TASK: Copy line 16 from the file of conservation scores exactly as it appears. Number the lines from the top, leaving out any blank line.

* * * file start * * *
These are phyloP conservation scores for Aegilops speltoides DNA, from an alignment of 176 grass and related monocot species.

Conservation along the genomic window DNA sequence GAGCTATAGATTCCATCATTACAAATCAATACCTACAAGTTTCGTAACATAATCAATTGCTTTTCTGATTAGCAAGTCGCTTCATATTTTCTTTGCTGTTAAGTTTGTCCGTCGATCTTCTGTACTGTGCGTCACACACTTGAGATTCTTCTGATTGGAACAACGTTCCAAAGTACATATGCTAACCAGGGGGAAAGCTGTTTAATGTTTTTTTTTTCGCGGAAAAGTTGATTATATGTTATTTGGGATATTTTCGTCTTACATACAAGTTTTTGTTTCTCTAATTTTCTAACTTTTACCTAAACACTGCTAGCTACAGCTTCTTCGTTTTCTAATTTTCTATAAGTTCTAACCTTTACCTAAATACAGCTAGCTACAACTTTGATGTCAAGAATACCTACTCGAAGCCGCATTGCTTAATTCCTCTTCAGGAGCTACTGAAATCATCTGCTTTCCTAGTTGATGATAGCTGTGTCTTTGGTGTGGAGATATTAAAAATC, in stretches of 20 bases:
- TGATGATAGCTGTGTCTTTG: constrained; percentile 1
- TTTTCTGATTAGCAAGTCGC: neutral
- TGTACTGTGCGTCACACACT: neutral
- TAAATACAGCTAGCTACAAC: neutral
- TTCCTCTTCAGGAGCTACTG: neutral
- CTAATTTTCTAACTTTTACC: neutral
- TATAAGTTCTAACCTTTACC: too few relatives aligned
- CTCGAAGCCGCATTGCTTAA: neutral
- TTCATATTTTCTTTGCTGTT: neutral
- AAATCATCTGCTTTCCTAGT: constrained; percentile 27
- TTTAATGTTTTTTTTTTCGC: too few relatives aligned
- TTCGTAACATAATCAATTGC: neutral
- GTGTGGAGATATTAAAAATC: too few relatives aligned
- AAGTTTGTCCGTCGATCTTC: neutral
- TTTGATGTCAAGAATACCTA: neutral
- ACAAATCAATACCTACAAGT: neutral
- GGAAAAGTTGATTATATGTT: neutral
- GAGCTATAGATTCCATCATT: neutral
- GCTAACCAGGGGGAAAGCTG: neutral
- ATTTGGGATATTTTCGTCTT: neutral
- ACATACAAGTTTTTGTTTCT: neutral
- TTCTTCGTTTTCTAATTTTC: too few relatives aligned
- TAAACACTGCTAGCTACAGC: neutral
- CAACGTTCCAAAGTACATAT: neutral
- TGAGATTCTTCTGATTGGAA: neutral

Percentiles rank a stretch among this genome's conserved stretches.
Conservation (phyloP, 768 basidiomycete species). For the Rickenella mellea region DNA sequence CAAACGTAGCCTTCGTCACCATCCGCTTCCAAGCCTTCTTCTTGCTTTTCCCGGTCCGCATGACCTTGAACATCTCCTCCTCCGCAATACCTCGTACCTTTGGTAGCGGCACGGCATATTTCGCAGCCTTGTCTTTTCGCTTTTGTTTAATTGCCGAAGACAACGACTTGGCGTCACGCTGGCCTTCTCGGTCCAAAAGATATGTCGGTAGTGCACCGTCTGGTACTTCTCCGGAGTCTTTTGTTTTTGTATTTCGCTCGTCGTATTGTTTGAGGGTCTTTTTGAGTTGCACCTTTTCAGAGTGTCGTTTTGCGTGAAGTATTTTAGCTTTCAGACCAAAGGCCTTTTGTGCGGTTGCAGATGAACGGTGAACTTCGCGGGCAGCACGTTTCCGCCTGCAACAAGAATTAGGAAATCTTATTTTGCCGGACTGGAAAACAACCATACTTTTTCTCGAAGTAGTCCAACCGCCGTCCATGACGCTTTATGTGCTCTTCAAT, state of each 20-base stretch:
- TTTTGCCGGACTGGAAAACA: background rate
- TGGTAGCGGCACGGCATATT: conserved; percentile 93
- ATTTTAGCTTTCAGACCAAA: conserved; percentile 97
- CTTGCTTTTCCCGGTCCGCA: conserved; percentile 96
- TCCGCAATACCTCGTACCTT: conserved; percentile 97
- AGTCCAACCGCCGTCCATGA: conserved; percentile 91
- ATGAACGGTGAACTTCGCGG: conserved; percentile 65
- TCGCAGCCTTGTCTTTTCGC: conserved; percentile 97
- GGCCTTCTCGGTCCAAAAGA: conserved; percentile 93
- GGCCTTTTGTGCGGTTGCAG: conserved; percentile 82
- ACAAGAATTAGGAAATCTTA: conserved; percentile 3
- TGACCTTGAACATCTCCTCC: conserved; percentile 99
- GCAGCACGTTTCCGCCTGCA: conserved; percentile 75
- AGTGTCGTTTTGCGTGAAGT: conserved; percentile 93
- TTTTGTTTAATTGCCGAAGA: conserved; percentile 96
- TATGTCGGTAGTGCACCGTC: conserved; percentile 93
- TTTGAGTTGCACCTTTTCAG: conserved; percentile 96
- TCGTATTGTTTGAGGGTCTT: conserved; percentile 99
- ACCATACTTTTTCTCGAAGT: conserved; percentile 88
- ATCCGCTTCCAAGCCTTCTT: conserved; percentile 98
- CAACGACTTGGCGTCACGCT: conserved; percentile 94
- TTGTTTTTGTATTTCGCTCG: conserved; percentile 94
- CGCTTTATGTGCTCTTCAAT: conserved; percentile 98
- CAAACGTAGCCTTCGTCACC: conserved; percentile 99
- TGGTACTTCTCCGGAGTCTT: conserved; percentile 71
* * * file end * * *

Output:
- AAGTTTGTCCGTCGATCTTC: neutral